I shall have to practice a bit more seriously now.

Rather than going straight home from Brampton, we made a small diversion to Lanercost Priory.

LanercostAmong its beautifully restored buildings lies that pearl above price, a tea room.  We had tea and a cake.   Our enjoyment of the tea and cake was enhanced by the fact that a heavy but brief rain shower started just after we entered the tea room and finished shortly before we left.

We stopped on the way to the priory to admire a fine bridge over the River Irthing nearby.   It has been bypassed by a new road and bridge which is not surprising as it is very narrow and was built in the early 1700s by a group of four local masons.

It is quite fragile.

Irthing Bridge at lanercost
As opposed to pedal cycles pushed by foot of course.

The bridge comes in two parts, one over the River Irthing itself…

Irthing Bridge at lanercost…and one joined onto it on the left which crosses a small stream that joins the main river just below the bridge.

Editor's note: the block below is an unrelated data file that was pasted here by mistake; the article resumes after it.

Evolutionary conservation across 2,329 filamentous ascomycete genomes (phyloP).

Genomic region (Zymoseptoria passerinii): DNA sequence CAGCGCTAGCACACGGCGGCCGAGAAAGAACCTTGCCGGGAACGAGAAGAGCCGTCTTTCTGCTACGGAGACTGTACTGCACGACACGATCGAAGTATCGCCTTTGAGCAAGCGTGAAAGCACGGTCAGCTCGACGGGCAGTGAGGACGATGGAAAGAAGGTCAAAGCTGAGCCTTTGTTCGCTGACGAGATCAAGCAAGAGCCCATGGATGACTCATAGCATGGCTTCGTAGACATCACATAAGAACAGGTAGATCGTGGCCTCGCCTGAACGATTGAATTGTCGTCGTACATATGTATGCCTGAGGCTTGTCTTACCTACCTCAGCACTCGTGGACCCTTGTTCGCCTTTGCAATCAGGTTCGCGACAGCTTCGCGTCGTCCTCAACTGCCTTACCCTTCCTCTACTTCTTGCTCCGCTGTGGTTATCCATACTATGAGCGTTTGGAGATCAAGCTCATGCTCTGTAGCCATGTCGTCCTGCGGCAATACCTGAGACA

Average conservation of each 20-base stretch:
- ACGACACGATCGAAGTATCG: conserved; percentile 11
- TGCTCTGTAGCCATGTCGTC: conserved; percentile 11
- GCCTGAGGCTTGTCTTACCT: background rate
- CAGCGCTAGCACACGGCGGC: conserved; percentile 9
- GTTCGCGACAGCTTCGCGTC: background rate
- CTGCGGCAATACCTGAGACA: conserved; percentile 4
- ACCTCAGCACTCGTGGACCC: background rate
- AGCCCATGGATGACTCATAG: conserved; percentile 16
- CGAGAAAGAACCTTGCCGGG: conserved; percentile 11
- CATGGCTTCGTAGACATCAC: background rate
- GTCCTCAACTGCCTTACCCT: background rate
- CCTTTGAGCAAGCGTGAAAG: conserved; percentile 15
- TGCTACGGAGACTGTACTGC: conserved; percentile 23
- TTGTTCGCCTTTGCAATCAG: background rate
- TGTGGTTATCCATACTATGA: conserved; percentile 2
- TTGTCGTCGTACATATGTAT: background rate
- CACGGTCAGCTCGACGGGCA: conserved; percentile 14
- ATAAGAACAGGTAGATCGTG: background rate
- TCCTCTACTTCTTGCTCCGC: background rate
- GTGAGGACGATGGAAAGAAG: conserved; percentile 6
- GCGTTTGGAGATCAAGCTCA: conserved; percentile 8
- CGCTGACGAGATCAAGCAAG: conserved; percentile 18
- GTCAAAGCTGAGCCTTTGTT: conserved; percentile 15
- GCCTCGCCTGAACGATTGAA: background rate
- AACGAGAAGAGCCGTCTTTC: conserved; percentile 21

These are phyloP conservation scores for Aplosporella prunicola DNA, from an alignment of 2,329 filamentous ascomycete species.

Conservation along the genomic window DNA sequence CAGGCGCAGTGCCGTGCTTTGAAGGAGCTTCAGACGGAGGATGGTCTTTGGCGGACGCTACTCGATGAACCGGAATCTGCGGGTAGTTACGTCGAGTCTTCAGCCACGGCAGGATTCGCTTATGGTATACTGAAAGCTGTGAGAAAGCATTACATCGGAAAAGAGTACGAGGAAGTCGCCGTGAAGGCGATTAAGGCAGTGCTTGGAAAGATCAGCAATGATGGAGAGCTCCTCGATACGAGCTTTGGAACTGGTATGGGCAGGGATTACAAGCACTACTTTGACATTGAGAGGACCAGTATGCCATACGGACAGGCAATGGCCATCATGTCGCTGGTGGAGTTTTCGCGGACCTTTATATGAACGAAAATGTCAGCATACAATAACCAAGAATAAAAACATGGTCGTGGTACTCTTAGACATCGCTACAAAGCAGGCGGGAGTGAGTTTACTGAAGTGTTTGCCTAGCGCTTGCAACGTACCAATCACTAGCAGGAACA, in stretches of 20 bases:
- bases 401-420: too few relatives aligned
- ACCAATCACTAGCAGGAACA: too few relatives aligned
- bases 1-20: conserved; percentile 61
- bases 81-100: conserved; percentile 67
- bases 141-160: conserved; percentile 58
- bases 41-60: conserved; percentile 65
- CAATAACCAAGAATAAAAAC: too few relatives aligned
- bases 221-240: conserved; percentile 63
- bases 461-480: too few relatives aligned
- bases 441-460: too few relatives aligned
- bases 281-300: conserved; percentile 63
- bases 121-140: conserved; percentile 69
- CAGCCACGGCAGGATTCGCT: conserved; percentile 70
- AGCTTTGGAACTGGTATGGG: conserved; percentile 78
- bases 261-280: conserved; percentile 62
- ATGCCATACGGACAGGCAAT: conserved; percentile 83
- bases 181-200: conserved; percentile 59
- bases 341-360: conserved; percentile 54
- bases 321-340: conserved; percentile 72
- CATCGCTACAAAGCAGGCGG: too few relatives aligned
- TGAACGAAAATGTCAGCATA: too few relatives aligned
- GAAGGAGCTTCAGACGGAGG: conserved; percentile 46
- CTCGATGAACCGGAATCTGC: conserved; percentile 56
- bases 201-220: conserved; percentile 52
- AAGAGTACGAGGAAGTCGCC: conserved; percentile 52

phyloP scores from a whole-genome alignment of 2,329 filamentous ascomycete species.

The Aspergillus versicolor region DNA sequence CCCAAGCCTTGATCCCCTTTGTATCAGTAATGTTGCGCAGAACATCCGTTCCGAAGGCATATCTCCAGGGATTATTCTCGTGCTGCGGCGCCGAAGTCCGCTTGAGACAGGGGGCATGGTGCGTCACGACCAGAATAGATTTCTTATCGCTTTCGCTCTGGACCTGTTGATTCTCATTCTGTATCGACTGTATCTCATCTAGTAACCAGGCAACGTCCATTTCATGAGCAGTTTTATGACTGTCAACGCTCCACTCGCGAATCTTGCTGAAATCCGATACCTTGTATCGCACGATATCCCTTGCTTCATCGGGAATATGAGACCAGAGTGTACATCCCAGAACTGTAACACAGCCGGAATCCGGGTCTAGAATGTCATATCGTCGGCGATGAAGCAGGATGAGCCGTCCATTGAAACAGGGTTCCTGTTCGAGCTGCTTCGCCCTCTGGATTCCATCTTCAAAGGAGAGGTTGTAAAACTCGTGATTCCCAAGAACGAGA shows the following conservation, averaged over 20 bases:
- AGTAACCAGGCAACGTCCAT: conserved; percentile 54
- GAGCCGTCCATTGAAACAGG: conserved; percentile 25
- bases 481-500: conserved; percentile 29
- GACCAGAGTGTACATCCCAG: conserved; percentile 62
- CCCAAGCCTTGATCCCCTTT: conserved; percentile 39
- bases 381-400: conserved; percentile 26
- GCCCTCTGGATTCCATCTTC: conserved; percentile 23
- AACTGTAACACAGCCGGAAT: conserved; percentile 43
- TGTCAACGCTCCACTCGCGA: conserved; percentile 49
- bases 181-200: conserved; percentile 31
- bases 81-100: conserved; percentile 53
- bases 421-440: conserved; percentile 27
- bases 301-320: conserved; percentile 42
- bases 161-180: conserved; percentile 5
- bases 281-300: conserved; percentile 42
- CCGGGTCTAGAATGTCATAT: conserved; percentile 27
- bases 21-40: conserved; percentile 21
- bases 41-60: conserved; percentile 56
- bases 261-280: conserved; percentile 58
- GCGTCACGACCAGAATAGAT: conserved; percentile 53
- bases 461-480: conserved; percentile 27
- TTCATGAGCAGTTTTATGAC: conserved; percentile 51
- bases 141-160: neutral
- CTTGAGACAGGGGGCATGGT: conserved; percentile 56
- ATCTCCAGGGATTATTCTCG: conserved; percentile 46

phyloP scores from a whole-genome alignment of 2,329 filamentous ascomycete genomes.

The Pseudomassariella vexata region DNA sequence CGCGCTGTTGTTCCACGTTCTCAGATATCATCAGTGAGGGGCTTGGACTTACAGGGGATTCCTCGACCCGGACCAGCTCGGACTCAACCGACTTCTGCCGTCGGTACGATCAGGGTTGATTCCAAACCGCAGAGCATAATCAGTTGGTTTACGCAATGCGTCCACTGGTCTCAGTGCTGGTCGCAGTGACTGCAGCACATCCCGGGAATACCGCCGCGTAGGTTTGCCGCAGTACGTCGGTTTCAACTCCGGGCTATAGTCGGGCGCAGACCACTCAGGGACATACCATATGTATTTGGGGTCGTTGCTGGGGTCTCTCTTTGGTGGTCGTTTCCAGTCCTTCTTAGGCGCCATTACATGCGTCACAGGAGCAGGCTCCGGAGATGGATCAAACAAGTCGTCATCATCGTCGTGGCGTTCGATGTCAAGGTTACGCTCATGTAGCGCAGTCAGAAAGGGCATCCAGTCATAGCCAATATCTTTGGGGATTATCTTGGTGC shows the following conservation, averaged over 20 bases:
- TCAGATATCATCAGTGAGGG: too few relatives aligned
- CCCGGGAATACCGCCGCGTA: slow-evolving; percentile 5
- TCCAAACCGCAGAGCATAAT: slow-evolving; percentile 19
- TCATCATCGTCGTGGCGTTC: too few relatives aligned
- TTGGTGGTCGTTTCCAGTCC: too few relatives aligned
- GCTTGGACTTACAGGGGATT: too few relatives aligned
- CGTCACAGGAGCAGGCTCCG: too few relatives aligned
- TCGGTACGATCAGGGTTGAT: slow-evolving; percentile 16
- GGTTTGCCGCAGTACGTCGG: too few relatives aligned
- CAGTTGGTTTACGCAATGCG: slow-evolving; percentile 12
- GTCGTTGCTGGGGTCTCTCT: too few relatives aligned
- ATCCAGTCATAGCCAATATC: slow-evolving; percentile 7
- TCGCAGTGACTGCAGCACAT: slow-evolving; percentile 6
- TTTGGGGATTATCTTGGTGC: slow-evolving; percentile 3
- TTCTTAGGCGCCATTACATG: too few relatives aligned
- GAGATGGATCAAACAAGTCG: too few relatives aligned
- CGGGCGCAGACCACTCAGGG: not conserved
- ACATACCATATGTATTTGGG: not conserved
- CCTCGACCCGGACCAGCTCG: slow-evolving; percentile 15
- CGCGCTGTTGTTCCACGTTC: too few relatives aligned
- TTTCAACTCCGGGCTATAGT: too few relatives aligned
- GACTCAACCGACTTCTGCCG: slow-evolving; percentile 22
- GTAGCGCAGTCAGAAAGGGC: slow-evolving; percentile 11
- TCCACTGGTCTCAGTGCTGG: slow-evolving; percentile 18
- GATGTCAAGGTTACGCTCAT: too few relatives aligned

Irthing Bridge at lanercostIt is a mystery to me why they didn’t go a few yards downstream and build a single bridge after the river and stream had joined.

The stream had once provided power for a mill, now a residence.

Irthing Bridge at lanercostThe river looked very attractive upstream of the bridges.

River IrthingAfter our tea, we headed home, popping into a garden centre on the way.  Nothing fell off a shelf into Mrs Tootlepedal’s hands but she had a good look at a dwarf buddleia.  This was encouraging for someone hoping to have more butterflies in the garden next year.